[Editor's Intro: Our usual host for Sacred Sundays, Chela Davison, is busy working on her final projects for the Integral Coaching Canada program, so we have a recent poem by the Reverend Bruce Sanguin to offer in her absence. You can read more of Bruce's work at his new blog/website If Darwin Prayed. Blessings, enjoy. -Trevor]
Five Dancers and a Football Player - Bruce Sanguin
five dancers from Montreal
on a city street in Guelph.
for a boulevard transfiguration.
The artists move upon an asphalt stage
between parked cars,
no space too profane
to be transformed by beauty’s motion.
I am lost, and found, in ecstasy.
A single honk of a horn
interrupts the African beat.
Asynchronous and profane
this blast from another culture,
shatters my reverie.
The driver, fresh from football practice,
his body a bone-crushing instrument,
twitches with rage.
It’s Miller Time,
and Miller will not be interrupted by flakes and fakes,
writhing out their cryptic message
on this single-purpose venue made for cars.
Mary appears at his window,
speaking words of wisdom,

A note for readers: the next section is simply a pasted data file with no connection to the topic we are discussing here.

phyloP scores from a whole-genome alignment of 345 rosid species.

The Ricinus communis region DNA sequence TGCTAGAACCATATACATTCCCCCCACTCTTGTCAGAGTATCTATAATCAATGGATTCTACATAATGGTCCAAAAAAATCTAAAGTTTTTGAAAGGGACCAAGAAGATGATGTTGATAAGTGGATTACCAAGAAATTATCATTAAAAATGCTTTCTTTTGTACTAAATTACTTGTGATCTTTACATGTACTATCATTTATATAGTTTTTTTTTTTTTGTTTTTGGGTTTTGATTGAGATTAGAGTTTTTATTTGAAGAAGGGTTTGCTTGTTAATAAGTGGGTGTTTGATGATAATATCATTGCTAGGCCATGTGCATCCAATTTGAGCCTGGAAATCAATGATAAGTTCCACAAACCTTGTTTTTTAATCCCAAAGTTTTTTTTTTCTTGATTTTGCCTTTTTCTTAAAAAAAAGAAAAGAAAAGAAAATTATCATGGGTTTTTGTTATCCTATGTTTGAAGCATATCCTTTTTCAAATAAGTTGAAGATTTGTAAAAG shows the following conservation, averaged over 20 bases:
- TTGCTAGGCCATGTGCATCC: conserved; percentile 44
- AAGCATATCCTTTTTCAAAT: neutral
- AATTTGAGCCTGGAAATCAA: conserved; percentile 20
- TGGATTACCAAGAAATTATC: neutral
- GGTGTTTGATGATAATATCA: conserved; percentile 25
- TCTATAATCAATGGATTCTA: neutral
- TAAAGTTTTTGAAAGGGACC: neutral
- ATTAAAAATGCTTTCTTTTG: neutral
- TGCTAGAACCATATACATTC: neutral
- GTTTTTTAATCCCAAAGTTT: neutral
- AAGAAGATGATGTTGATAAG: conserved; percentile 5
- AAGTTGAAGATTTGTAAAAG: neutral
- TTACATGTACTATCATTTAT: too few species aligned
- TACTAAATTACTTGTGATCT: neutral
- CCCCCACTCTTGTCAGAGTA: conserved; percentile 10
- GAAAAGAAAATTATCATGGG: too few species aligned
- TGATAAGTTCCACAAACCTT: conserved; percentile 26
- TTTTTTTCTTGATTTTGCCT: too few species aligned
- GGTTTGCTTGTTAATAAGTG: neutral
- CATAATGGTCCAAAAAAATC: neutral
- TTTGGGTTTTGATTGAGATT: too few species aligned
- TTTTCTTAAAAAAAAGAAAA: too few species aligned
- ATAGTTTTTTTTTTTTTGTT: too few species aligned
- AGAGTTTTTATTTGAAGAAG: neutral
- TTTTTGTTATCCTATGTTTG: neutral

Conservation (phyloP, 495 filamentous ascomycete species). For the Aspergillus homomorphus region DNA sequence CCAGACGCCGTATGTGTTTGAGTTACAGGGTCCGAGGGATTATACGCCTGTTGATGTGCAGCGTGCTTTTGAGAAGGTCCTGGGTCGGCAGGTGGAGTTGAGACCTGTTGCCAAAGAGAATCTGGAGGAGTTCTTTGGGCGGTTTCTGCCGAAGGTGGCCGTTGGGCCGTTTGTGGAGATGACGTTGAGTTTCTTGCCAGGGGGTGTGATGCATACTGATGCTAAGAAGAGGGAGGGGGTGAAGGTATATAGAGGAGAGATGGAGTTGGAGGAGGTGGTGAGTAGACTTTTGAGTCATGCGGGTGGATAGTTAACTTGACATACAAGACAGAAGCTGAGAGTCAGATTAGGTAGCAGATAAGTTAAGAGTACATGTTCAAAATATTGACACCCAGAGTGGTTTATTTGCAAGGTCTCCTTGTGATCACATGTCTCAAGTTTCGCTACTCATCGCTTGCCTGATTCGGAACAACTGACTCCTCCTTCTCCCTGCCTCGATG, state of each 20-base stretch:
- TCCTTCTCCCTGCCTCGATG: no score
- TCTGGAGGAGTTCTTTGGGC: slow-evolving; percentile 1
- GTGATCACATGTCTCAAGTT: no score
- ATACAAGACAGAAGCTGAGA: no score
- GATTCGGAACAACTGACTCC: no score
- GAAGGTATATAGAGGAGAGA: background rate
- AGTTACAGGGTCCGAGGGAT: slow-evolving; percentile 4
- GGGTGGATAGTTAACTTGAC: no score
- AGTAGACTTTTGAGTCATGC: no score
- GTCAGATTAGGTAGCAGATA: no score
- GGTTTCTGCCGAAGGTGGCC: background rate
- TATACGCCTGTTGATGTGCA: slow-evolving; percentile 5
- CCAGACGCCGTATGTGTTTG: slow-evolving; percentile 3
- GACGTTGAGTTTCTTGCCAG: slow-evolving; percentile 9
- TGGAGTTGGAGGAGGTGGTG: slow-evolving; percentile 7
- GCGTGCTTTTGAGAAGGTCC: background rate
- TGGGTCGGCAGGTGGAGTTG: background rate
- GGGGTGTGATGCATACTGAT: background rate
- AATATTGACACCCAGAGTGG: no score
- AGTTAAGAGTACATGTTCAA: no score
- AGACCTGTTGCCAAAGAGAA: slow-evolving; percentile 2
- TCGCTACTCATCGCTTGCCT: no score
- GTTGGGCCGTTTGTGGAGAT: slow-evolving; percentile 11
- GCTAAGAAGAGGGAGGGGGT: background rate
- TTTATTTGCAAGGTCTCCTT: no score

a plea for patience,
but he will not let it be.
Unable to advance,
refusing to back up (or down)
he takes his goal line stance.
Unmoved by sacred motion,
evolution meets its match.
Following the light
my attention floats
from the dancers,
to the man undone,
and on to the peace-maker,
knowing that such is the true dance of life:
then push away, circling each other,
tectonic plates grind;
arms and legs
suggest tsunamis of fear.
of the good, true, and beautiful,
buffered by heroic attempts
to span continents of discontent.
I am this dance.
I am the street dancer,
interpreting subtle emotions,
(allurements of a higher realm).
I am the football player,
flooded by a reptilian past.
I am the mediator,
choreographing a truce
between warring instincts —
to defend against the intruder,
and yet fly to the heart of the Holy.
This is evolution’s spiraling dance.
Sweeping us off our feet.
It takes the lead
wooing this warrior to retire his weapon
and surrender to awe,
(making all things possible).
I stand on a curb,
to this whirling mystery within,
mirrored back to me on a city street.
And am surprised by love arising —
love for all of it,
for all of us.
The sun has not yet set.
It blankets and unites.
The dance goes on,
The dance always goes on
to the rhythm of love.